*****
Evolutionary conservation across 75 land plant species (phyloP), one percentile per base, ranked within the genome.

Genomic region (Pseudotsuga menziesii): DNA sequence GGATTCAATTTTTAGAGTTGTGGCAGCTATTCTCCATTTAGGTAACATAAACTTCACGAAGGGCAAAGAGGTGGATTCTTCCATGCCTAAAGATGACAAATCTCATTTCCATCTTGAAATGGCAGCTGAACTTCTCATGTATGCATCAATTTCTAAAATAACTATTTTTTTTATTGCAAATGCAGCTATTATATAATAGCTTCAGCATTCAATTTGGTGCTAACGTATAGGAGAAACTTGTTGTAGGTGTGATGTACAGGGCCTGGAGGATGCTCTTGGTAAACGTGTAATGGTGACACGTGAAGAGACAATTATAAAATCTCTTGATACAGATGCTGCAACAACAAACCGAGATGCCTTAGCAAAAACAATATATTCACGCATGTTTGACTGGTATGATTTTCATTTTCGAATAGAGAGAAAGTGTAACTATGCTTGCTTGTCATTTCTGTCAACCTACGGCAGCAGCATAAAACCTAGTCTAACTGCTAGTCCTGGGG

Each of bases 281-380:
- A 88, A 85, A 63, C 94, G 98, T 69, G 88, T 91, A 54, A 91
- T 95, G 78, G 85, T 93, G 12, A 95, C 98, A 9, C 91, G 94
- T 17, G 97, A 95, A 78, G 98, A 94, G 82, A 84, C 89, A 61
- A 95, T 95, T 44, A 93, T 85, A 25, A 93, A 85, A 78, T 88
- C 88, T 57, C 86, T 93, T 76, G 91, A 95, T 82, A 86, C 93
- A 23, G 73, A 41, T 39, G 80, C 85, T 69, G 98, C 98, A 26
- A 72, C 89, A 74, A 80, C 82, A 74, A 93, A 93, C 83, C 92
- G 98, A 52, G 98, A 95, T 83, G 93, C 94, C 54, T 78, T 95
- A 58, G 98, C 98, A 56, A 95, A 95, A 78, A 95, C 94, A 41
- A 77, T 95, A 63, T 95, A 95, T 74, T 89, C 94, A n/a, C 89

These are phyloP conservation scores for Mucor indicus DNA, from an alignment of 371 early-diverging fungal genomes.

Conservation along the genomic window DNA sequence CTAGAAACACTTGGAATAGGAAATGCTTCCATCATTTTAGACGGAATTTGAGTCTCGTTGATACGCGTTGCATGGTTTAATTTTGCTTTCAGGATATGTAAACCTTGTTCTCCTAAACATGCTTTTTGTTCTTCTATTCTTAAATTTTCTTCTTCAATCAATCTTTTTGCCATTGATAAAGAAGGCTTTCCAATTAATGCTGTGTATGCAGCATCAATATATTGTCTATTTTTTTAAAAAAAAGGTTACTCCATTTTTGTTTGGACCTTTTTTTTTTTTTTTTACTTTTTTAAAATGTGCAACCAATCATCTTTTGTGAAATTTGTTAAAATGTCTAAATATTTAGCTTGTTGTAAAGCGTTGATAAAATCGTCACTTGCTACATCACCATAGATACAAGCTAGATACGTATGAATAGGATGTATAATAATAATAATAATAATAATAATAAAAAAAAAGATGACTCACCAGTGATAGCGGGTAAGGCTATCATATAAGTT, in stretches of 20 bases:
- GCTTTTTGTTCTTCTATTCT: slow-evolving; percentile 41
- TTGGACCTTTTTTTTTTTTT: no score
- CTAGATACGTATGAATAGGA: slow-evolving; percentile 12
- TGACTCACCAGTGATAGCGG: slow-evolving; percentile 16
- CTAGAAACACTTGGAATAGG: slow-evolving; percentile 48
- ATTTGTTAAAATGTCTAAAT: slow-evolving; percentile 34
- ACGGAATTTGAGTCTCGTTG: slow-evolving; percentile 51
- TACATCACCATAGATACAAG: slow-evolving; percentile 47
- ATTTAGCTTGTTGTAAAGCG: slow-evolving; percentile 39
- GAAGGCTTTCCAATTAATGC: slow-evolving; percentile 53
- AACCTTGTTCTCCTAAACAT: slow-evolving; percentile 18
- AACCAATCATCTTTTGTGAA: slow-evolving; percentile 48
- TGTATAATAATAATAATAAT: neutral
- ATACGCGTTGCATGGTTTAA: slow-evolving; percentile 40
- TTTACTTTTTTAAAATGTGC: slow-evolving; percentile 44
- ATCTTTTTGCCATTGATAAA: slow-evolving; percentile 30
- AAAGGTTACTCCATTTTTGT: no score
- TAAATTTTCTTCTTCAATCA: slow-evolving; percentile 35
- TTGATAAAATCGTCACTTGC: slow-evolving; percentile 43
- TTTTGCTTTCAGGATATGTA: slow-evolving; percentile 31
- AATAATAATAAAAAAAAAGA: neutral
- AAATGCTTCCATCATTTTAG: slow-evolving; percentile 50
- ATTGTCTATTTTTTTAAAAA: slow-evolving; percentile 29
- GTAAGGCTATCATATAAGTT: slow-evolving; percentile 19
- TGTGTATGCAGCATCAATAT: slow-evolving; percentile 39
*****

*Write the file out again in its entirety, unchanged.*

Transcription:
Evolutionary conservation across 75 land plant species (phyloP), one percentile per base, ranked within the genome.

Genomic region (Pseudotsuga menziesii): DNA sequence GGATTCAATTTTTAGAGTTGTGGCAGCTATTCTCCATTTAGGTAACATAAACTTCACGAAGGGCAAAGAGGTGGATTCTTCCATGCCTAAAGATGACAAATCTCATTTCCATCTTGAAATGGCAGCTGAACTTCTCATGTATGCATCAATTTCTAAAATAACTATTTTTTTTATTGCAAATGCAGCTATTATATAATAGCTTCAGCATTCAATTTGGTGCTAACGTATAGGAGAAACTTGTTGTAGGTGTGATGTACAGGGCCTGGAGGATGCTCTTGGTAAACGTGTAATGGTGACACGTGAAGAGACAATTATAAAATCTCTTGATACAGATGCTGCAACAACAAACCGAGATGCCTTAGCAAAAACAATATATTCACGCATGTTTGACTGGTATGATTTTCATTTTCGAATAGAGAGAAAGTGTAACTATGCTTGCTTGTCATTTCTGTCAACCTACGGCAGCAGCATAAAACCTAGTCTAACTGCTAGTCCTGGGG

Each of bases 281-380:
- A 88, A 85, A 63, C 94, G 98, T 69, G 88, T 91, A 54, A 91
- T 95, G 78, G 85, T 93, G 12, A 95, C 98, A 9, C 91, G 94
- T 17, G 97, A 95, A 78, G 98, A 94, G 82, A 84, C 89, A 61
- A 95, T 95, T 44, A 93, T 85, A 25, A 93, A 85, A 78, T 88
- C 88, T 57, C 86, T 93, T 76, G 91, A 95, T 82, A 86, C 93
- A 23, G 73, A 41, T 39, G 80, C 85, T 69, G 98, C 98, A 26
- A 72, C 89, A 74, A 80, C 82, A 74, A 93, A 93, C 83, C 92
- G 98, A 52, G 98, A 95, T 83, G 93, C 94, C 54, T 78, T 95
- A 58, G 98, C 98, A 56, A 95, A 95, A 78, A 95, C 94, A 41
- A 77, T 95, A 63, T 95, A 95, T 74, T 89, C 94, A n/a, C 89

These are phyloP conservation scores for Mucor indicus DNA, from an alignment of 371 early-diverging fungal genomes.

Conservation along the genomic window DNA sequence CTAGAAACACTTGGAATAGGAAATGCTTCCATCATTTTAGACGGAATTTGAGTCTCGTTGATACGCGTTGCATGGTTTAATTTTGCTTTCAGGATATGTAAACCTTGTTCTCCTAAACATGCTTTTTGTTCTTCTATTCTTAAATTTTCTTCTTCAATCAATCTTTTTGCCATTGATAAAGAAGGCTTTCCAATTAATGCTGTGTATGCAGCATCAATATATTGTCTATTTTTTTAAAAAAAAGGTTACTCCATTTTTGTTTGGACCTTTTTTTTTTTTTTTTACTTTTTTAAAATGTGCAACCAATCATCTTTTGTGAAATTTGTTAAAATGTCTAAATATTTAGCTTGTTGTAAAGCGTTGATAAAATCGTCACTTGCTACATCACCATAGATACAAGCTAGATACGTATGAATAGGATGTATAATAATAATAATAATAATAATAATAAAAAAAAAGATGACTCACCAGTGATAGCGGGTAAGGCTATCATATAAGTT, in stretches of 20 bases:
- GCTTTTTGTTCTTCTATTCT: slow-evolving; percentile 41
- TTGGACCTTTTTTTTTTTTT: no score
- CTAGATACGTATGAATAGGA: slow-evolving; percentile 12
- TGACTCACCAGTGATAGCGG: slow-evolving; percentile 16
- CTAGAAACACTTGGAATAGG: slow-evolving; percentile 48
- ATTTGTTAAAATGTCTAAAT: slow-evolving; percentile 34
- ACGGAATTTGAGTCTCGTTG: slow-evolving; percentile 51
- TACATCACCATAGATACAAG: slow-evolving; percentile 47
- ATTTAGCTTGTTGTAAAGCG: slow-evolving; percentile 39
- GAAGGCTTTCCAATTAATGC: slow-evolving; percentile 53
- AACCTTGTTCTCCTAAACAT: slow-evolving; percentile 18
- AACCAATCATCTTTTGTGAA: slow-evolving; percentile 48
- TGTATAATAATAATAATAAT: neutral
- ATACGCGTTGCATGGTTTAA: slow-evolving; percentile 40
- TTTACTTTTTTAAAATGTGC: slow-evolving; percentile 44
- ATCTTTTTGCCATTGATAAA: slow-evolving; percentile 30
- AAAGGTTACTCCATTTTTGT: no score
- TAAATTTTCTTCTTCAATCA: slow-evolving; percentile 35
- TTGATAAAATCGTCACTTGC: slow-evolving; percentile 43
- TTTTGCTTTCAGGATATGTA: slow-evolving; percentile 31
- AATAATAATAAAAAAAAAGA: neutral
- AAATGCTTCCATCATTTTAG: slow-evolving; percentile 50
- ATTGTCTATTTTTTTAAAAA: slow-evolving; percentile 29
- GTAAGGCTATCATATAAGTT: slow-evolving; percentile 19
- TGTGTATGCAGCATCAATAT: slow-evolving; percentile 39